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48 minutes ago
TONIGHT ON DANCE DEVOTION I’m paying tribute to legendary New York dance club The Loft. On Valentines Day 1970 David Mancuso started his invitation-only party Love Saves the Day and disco culture as we know it was born. I’ll be playing Loft classics from the likes of Loose Joints, Manu Dibango, Salsoul Orchestra and Mr Fingers as well as modern dance tunes that keep the disco fire burning to this day. Get your dancing shoes on and join me from anywhere on the globe using the online Radio 2 iPlayer (link in bio), the BBC Sounds app or on UK radio 88-91 FM. See you at midnight! @bbcradio2#R2DD#radio2#dancedevotion#disco#funk#rave#house#dancemusic#raregroove#classics#bbcradio2#davidmancuso#theloft#lovesavestheday
Sharing the classics with you because sometimes you just want to K.I.S.S 😘
Open from 11am for the perfect lazy Sunday lunch or snack after you've got the weekly shopping done 🍔🍟
Charles Lyell was a 19th century British geologist whose work, 𝘗𝘳𝘪𝘯𝘤𝘪𝘱𝘭𝘦𝘴 𝘰𝘧 𝘎𝘦𝘰𝘭𝘰𝘨𝘺 popularized James Hutton's earlier theory of uniformitarianism. This Doctrine of Unity as it is also called argues that natural processes that happen today, such as earthquakes and volcanoes, also happened in the past. This idea was revolutionary in its day.
This week I've been feeding my storyteller soul with old classics that I've never seen, starting with Lawrence of Arabia. At just shy of 4 hours, it's one of the true epics and hails back to a time when pacing wasn't dictated by the frenetic shifting of scenes, but rather an attention to telling a real story through teleological dialogue, purposeful body language and unflinching gazes. Pretty rare to be treated to that at the movies these days. It feels like the cinematog overlords believe we've got the attention span of gnats and a distaste for cerebral adventures.
While the ending of this particular movie left me absolutely gutted, the entirety of it was an absolute feast. The third scene (the one with the match, pictured here, and that has spawned countless memes) is barely 2 1/2 minutes long and tells you just about everything you need to know about T.E. Lawrence's character. (Spooky how much Peter O'Toole actually looked like him!) And something I didn't realize until I went back to watch the movie again was that the entire second scene was filled with a handful of really critical characters offering a ton of foreshadowing, setting the table for the contradiction and complexity of Lawrence's character.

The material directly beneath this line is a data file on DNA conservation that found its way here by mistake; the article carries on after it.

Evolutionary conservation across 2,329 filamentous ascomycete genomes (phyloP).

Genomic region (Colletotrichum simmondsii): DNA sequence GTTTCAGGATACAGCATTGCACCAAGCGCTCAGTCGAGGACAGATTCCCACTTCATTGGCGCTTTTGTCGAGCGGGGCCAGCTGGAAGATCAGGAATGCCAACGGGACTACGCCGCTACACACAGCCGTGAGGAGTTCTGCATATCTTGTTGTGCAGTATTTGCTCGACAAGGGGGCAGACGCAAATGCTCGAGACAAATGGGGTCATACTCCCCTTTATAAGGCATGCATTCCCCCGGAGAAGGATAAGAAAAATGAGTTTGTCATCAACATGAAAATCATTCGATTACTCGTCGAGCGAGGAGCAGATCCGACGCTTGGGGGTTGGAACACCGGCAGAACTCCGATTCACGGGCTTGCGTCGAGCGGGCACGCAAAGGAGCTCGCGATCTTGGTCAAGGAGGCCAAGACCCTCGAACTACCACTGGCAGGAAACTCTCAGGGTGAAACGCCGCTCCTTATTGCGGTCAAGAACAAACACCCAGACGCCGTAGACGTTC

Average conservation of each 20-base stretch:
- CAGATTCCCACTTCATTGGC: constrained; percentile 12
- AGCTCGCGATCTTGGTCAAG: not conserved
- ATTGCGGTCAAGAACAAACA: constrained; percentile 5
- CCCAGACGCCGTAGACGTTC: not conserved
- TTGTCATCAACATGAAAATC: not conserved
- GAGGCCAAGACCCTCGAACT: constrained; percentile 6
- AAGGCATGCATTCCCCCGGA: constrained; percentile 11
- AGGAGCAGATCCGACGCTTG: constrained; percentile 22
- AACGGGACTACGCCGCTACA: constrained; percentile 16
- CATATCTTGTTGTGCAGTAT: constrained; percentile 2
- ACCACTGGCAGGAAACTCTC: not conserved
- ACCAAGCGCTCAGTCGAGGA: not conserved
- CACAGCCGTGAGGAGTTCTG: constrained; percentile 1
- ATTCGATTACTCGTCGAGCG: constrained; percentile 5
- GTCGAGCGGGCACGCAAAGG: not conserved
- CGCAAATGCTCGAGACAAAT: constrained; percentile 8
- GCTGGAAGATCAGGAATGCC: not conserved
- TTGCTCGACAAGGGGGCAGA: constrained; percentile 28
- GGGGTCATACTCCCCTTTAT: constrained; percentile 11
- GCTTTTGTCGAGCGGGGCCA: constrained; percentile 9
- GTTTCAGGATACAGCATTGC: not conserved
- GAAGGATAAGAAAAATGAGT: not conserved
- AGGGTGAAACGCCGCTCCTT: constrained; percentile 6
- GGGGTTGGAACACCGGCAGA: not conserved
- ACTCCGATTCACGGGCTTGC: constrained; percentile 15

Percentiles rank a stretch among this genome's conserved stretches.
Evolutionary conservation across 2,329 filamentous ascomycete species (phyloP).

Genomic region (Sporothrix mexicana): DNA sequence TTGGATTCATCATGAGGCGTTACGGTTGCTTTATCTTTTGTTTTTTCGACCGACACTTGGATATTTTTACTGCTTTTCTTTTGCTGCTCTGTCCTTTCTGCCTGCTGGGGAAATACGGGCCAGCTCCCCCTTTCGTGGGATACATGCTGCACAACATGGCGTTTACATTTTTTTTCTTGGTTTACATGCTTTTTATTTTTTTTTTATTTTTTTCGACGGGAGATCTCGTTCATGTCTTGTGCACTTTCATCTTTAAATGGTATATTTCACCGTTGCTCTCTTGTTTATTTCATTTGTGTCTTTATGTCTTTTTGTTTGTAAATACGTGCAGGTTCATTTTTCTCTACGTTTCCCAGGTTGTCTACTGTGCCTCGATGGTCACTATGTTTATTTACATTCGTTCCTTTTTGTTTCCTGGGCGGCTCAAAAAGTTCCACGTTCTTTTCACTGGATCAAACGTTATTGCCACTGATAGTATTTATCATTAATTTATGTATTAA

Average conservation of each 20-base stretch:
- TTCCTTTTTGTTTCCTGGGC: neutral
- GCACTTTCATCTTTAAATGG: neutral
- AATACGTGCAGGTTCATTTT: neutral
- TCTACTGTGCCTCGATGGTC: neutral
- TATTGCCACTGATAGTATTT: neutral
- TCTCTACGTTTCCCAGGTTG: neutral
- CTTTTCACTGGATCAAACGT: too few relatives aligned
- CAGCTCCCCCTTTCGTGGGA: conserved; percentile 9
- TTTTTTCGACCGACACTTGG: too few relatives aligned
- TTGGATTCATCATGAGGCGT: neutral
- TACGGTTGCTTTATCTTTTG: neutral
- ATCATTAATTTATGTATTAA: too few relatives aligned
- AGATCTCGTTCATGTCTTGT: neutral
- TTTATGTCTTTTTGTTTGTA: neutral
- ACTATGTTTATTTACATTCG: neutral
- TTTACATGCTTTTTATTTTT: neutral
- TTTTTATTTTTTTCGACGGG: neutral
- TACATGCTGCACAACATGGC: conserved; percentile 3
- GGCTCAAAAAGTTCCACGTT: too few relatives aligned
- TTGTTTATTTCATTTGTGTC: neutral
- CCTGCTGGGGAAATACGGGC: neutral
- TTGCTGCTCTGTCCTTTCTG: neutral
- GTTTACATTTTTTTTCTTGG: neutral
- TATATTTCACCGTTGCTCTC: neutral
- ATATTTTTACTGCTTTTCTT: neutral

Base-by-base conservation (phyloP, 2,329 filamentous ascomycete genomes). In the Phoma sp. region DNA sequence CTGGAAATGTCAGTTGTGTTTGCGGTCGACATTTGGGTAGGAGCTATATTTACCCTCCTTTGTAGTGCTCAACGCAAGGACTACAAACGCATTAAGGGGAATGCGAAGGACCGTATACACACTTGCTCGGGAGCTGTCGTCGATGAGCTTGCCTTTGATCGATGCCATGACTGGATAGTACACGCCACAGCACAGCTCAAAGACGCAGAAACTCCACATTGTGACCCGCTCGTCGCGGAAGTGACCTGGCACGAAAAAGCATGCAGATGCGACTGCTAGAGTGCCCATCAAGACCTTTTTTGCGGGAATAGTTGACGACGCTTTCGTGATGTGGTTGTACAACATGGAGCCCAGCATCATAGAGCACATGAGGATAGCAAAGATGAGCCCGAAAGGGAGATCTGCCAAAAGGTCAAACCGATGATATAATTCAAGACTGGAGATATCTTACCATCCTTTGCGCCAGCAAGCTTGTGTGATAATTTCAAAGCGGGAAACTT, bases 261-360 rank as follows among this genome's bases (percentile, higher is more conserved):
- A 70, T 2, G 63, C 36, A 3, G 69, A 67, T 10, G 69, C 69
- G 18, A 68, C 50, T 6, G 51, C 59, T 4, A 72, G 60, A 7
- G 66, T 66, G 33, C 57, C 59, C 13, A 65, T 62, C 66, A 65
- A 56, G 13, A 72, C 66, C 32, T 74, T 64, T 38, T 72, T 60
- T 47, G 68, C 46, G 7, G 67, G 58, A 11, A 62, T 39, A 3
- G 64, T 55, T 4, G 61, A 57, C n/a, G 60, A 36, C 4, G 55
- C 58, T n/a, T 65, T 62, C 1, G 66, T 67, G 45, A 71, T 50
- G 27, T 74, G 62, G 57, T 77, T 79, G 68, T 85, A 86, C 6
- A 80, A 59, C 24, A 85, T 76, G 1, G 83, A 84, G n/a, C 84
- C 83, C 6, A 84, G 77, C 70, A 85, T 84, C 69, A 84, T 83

This was pretty magical storytelling, and O'Toole's mannerisms and joyfully eccentric quirks made you fall in love with this imperfect underdog right out of the gate. All kinds of feels. It's the kind of storytelling that leaves a hole in your heart when it's done. Not ready to let go of the characters that have inhabited you for those hours.
Tonight, time to cue up another 4-hour epic: Gone with the Wind! While I've been to the mansion used for much of the filming backdrop, I've never actually seen more than a handful of snippets from the actual film.
Thank you, Netflix, for the front row seat to such incredible storytelling. Here's where you can watch them: 🎥 Lawrence of Arabia
https://www.netflix.com/watch/70012020 🎬 Gone with the Wind
From classics to a light hybrid💕 sometimes u just want a little more but not to much 🥰🥰 #classics#classiclashes#lashes#lash#hybridlashes
3m3 minutes ago
Songs like 4 your eyez only, dreams, killers showcase his storytelling. Songs like rich niggas and I get up showcase his substance. He also has classics like cole summer and kenny lofton. Cole wins bro just listen to these. I've heard most songs ur naming
WTF HAPPENED TO THESE RPGs!?
While I am big on the ff7 remake train
where are the remakes for these classics
1 day ago
Peep the details on the VF Detroit Player 5.1 OG! 80's construction at its best
1 hour ago
Cruising the hood on the bike....when you gotta get her off your mind....go ride....
45 minutes ago
“I looked up at the mass of signs and stars in the night sky and laid myself open for the first time to the benign indifference of the world.”
So much of the foundational scholarship in Classics starts somewhere in German. Medieval studies too. Hence all the crazy 3rd, 4th language requirements for many PhDs!
Lots of that stuff *should* make its way into English, though. Some gatekeeping there.
What drew you to a love of books and reading? The imaginary lands, the dragons and damsels in distress, the stories of times past?
Having kids and teaching them the joys of reading has me thinking about my own love of reading. Often as a child, it was my escape. The one thing I can say my grandma and I had in common was our love of books. All long car rides involved audio books. It's why our childhood dog was named Hank (from Hank the Cowdog). Once as punishment for some trivial misdoing- she took all the books out of my room (and returned them when she calmed down and realized that nobody should ever be punished with the removal of their books). My brother doesn't love reading but even he has fond memories involving Hank the Cowdog and the Magic Treehouse books and has his wife always on the lookout for both sets of books.
While I love many genres of books- older books are my favorite. Bobbsey Twins, Little Women, Little Lord Fauntleroy (which I haven't found for my collection yet), Nancy Drew, etc. Old books make me happy.
I think a decent layout and some smart and unusual cars. It's never going to be as big or varied as the NEC, but I found it more interesting that previous years. ExCeL was (and is by design, I guess) utterly soulless, and the wrong place for classics IMPO.